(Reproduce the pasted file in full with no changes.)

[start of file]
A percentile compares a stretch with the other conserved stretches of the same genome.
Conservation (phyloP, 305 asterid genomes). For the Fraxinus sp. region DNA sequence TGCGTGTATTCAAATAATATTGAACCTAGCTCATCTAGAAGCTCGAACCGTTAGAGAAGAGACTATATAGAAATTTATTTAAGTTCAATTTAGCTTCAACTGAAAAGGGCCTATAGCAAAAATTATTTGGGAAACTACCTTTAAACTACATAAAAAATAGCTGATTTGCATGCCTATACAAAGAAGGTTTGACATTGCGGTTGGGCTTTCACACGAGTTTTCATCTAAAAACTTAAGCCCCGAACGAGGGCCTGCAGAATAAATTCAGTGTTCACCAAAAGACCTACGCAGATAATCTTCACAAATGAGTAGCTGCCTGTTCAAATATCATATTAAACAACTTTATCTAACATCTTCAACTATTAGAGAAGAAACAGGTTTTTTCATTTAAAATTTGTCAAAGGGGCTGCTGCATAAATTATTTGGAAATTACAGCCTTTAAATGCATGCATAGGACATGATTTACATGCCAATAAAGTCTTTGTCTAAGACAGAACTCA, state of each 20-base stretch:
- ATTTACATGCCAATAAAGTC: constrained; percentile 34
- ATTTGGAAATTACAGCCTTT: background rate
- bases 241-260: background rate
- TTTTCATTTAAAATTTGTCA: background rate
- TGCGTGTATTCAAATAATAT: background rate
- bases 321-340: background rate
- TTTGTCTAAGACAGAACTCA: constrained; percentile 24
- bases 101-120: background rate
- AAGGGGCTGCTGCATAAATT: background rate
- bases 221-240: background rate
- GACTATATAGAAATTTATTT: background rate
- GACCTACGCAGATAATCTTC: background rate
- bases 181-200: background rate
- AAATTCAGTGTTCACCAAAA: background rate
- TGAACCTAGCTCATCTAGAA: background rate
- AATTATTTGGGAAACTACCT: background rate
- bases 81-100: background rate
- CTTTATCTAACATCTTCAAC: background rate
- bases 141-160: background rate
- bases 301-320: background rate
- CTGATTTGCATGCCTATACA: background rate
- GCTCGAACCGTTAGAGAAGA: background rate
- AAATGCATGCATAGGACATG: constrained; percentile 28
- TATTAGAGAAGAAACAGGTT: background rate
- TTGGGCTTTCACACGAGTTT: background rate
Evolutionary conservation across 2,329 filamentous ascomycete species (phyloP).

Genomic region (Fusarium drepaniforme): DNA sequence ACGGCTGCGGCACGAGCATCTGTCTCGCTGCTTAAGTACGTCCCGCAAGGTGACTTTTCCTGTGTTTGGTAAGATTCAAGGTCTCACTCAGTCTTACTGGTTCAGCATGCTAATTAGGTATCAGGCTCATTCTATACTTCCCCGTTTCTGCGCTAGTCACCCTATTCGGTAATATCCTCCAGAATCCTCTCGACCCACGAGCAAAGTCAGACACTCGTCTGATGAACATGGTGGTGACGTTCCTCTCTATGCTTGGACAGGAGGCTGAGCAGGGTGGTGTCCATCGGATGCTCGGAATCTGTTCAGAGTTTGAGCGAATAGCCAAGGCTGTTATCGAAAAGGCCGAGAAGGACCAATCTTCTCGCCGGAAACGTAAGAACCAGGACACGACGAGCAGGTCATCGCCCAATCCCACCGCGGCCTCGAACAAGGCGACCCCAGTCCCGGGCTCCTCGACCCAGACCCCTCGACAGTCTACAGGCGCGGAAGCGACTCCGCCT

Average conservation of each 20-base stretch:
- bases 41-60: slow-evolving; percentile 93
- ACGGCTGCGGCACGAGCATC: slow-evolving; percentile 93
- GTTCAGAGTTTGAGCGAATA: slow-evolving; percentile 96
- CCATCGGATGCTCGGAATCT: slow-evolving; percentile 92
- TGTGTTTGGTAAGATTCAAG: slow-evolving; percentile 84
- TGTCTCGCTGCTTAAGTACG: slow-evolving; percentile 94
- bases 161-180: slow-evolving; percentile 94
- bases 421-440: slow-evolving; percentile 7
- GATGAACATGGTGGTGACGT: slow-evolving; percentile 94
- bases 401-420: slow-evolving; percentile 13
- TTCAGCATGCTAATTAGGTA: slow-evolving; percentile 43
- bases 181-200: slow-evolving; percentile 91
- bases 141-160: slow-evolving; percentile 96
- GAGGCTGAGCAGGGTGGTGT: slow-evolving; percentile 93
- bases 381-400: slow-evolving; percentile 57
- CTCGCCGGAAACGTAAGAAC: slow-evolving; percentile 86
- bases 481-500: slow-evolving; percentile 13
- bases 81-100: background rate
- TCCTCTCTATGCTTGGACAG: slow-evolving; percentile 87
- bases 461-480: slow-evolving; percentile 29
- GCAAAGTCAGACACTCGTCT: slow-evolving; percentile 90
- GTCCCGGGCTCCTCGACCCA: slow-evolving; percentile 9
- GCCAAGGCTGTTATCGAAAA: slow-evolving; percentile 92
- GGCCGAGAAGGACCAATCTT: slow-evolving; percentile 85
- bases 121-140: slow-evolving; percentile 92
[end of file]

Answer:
A percentile compares a stretch with the other conserved stretches of the same genome.
Conservation (phyloP, 305 asterid genomes). For the Fraxinus sp. region DNA sequence TGCGTGTATTCAAATAATATTGAACCTAGCTCATCTAGAAGCTCGAACCGTTAGAGAAGAGACTATATAGAAATTTATTTAAGTTCAATTTAGCTTCAACTGAAAAGGGCCTATAGCAAAAATTATTTGGGAAACTACCTTTAAACTACATAAAAAATAGCTGATTTGCATGCCTATACAAAGAAGGTTTGACATTGCGGTTGGGCTTTCACACGAGTTTTCATCTAAAAACTTAAGCCCCGAACGAGGGCCTGCAGAATAAATTCAGTGTTCACCAAAAGACCTACGCAGATAATCTTCACAAATGAGTAGCTGCCTGTTCAAATATCATATTAAACAACTTTATCTAACATCTTCAACTATTAGAGAAGAAACAGGTTTTTTCATTTAAAATTTGTCAAAGGGGCTGCTGCATAAATTATTTGGAAATTACAGCCTTTAAATGCATGCATAGGACATGATTTACATGCCAATAAAGTCTTTGTCTAAGACAGAACTCA, state of each 20-base stretch:
- ATTTACATGCCAATAAAGTC: constrained; percentile 34
- ATTTGGAAATTACAGCCTTT: background rate
- bases 241-260: background rate
- TTTTCATTTAAAATTTGTCA: background rate
- TGCGTGTATTCAAATAATAT: background rate
- bases 321-340: background rate
- TTTGTCTAAGACAGAACTCA: constrained; percentile 24
- bases 101-120: background rate
- AAGGGGCTGCTGCATAAATT: background rate
- bases 221-240: background rate
- GACTATATAGAAATTTATTT: background rate
- GACCTACGCAGATAATCTTC: background rate
- bases 181-200: background rate
- AAATTCAGTGTTCACCAAAA: background rate
- TGAACCTAGCTCATCTAGAA: background rate
- AATTATTTGGGAAACTACCT: background rate
- bases 81-100: background rate
- CTTTATCTAACATCTTCAAC: background rate
- bases 141-160: background rate
- bases 301-320: background rate
- CTGATTTGCATGCCTATACA: background rate
- GCTCGAACCGTTAGAGAAGA: background rate
- AAATGCATGCATAGGACATG: constrained; percentile 28
- TATTAGAGAAGAAACAGGTT: background rate
- TTGGGCTTTCACACGAGTTT: background rate
Evolutionary conservation across 2,329 filamentous ascomycete species (phyloP).

Genomic region (Fusarium drepaniforme): DNA sequence ACGGCTGCGGCACGAGCATCTGTCTCGCTGCTTAAGTACGTCCCGCAAGGTGACTTTTCCTGTGTTTGGTAAGATTCAAGGTCTCACTCAGTCTTACTGGTTCAGCATGCTAATTAGGTATCAGGCTCATTCTATACTTCCCCGTTTCTGCGCTAGTCACCCTATTCGGTAATATCCTCCAGAATCCTCTCGACCCACGAGCAAAGTCAGACACTCGTCTGATGAACATGGTGGTGACGTTCCTCTCTATGCTTGGACAGGAGGCTGAGCAGGGTGGTGTCCATCGGATGCTCGGAATCTGTTCAGAGTTTGAGCGAATAGCCAAGGCTGTTATCGAAAAGGCCGAGAAGGACCAATCTTCTCGCCGGAAACGTAAGAACCAGGACACGACGAGCAGGTCATCGCCCAATCCCACCGCGGCCTCGAACAAGGCGACCCCAGTCCCGGGCTCCTCGACCCAGACCCCTCGACAGTCTACAGGCGCGGAAGCGACTCCGCCT

Average conservation of each 20-base stretch:
- bases 41-60: slow-evolving; percentile 93
- ACGGCTGCGGCACGAGCATC: slow-evolving; percentile 93
- GTTCAGAGTTTGAGCGAATA: slow-evolving; percentile 96
- CCATCGGATGCTCGGAATCT: slow-evolving; percentile 92
- TGTGTTTGGTAAGATTCAAG: slow-evolving; percentile 84
- TGTCTCGCTGCTTAAGTACG: slow-evolving; percentile 94
- bases 161-180: slow-evolving; percentile 94
- bases 421-440: slow-evolving; percentile 7
- GATGAACATGGTGGTGACGT: slow-evolving; percentile 94
- bases 401-420: slow-evolving; percentile 13
- TTCAGCATGCTAATTAGGTA: slow-evolving; percentile 43
- bases 181-200: slow-evolving; percentile 91
- bases 141-160: slow-evolving; percentile 96
- GAGGCTGAGCAGGGTGGTGT: slow-evolving; percentile 93
- bases 381-400: slow-evolving; percentile 57
- CTCGCCGGAAACGTAAGAAC: slow-evolving; percentile 86
- bases 481-500: slow-evolving; percentile 13
- bases 81-100: background rate
- TCCTCTCTATGCTTGGACAG: slow-evolving; percentile 87
- bases 461-480: slow-evolving; percentile 29
- GCAAAGTCAGACACTCGTCT: slow-evolving; percentile 90
- GTCCCGGGCTCCTCGACCCA: slow-evolving; percentile 9
- GCCAAGGCTGTTATCGAAAA: slow-evolving; percentile 92
- GGCCGAGAAGGACCAATCTT: slow-evolving; percentile 85
- bases 121-140: slow-evolving; percentile 92